Provides for the forfeitability of certain property with respect to illegal gambling, irrespective of State law or any bankruptcy proceeding instituted after or in contemplation of a prosecution under this Act.

Amends the Tariff Act of 1930 to authorize the use of moneys from the Customs Forfeiture Fund for certain State overtime, travel, and other costs incurred in assisting (under current law, in joint operations with) the U.S. Customs Service in law enforcement activities.

Authorizes the disclosure of certain grand jury information for use in carrying out the civil forfeiture provisions of the CSA.

Title XX: Public Corruption - Anti-Corruption Act of 1990 - Amends the Federal criminal code to prescribe criminal penalties to be imposed against anyone who uses any facility of, or affects, interstate or foreign commerce to deprive or defraud the inhabitants of a State or political subdivision of: (1) the honest services of a government official or employee; or (2) a fair and impartially conducted election process through the use of fraudulent ballots or voter registration forms, paying or offering to pay any person for voting, or the filing of fraudulent campaign reports, subject to certain conditions.

Prescribes criminal penalties to be imposed against anyone who deprives or defrauds the inhabitants of the United States of the honest services of a public official.

Prescribes criminal penalties to be imposed upon any official who uses interstate commerce to: (1) deprive or defraud the inhabitants of any State, political subdivision, or area of Indian tribal government of the right to have government affairs conducted on the basis of complete, true, and accurate information; or (2) carry out or conceal any scheme or artifice to defraud, discriminate, harass, or take adverse action against any employee or official of the United States or any State or political subdivision. Authorizes such an adversely affected employee or official to obtain relief through a civil action, provided such person did not participate in the scheme or artifice.

Amends mail fraud provisions to prohibit use of any facility of interstate or foreign commerce in the execution of a scheme or artifice to defraud.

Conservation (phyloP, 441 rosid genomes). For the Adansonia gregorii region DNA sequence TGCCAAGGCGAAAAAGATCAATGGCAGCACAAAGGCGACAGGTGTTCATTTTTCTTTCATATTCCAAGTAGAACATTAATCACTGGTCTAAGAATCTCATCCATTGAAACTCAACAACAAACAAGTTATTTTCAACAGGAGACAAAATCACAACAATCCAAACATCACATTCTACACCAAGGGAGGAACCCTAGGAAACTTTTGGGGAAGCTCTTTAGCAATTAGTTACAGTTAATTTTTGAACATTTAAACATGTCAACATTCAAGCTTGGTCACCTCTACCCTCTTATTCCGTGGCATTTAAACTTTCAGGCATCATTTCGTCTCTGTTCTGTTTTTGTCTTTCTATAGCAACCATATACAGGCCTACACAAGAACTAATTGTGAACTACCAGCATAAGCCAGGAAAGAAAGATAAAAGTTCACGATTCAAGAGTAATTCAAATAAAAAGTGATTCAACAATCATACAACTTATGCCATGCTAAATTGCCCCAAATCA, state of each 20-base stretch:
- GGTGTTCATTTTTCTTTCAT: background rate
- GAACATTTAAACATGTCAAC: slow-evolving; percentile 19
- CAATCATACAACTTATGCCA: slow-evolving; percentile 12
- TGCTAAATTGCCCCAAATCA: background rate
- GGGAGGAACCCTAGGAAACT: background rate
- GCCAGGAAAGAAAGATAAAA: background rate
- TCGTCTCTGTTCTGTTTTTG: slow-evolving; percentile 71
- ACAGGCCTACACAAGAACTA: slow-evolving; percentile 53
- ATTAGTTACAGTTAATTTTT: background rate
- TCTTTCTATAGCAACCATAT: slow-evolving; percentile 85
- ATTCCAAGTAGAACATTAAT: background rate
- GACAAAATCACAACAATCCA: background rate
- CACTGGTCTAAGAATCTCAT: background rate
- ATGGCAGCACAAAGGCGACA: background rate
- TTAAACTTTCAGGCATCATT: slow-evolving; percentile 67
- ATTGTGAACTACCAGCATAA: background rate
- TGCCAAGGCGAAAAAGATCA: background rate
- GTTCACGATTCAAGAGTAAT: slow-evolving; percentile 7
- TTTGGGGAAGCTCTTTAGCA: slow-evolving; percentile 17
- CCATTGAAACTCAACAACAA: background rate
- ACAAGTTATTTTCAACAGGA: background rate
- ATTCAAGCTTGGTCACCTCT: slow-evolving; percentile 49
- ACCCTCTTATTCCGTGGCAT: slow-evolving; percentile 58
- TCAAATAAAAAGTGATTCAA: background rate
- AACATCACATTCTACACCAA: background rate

Makes it a class B felony for a public official to corruptly demand or accept anything of value, personally or for another, in return for: (1) being influenced in the performance or nonperformance of any official act; or (2) being influenced to commit, collude in, or allow the commission of any offense against the United States or any State.

Makes it a class B felony for a public official to corruptly give, offer, or promise anything of value, to an official or to another, with intent to: (1) influence any official act; (2) influence such official to commit, collude in, or allow the commission of any offense against the United States or a State; or (3) influence such official to commit or omit any act in violation of such official's lawful duty.

Grants Federal jurisdiction over an offense under this Act (with respect to narcotics-related corruption) which involves or is intended to further or conceal the illegal importation, manufacture, transportation, or distribution of any controlled substance or controlled substance analogue.

Title XXI: Civil Enforcement - Amends the CSA to authorize the Attorney General to bring a civil action to enforce such Act. Grants the court the power to assess a civil penalty of up to $100,000 and to grant other relief, including injunctions and evictions.

Requires the Attorney General to: (1) aggressively use criminal, civil, and other equitable remedies (injunctions, stay-away orders, and forfeiture sanctions) against drug offenders; and (2) submit an annual report to the Congress on the use and effect of the remedies in curtailing drug trafficking.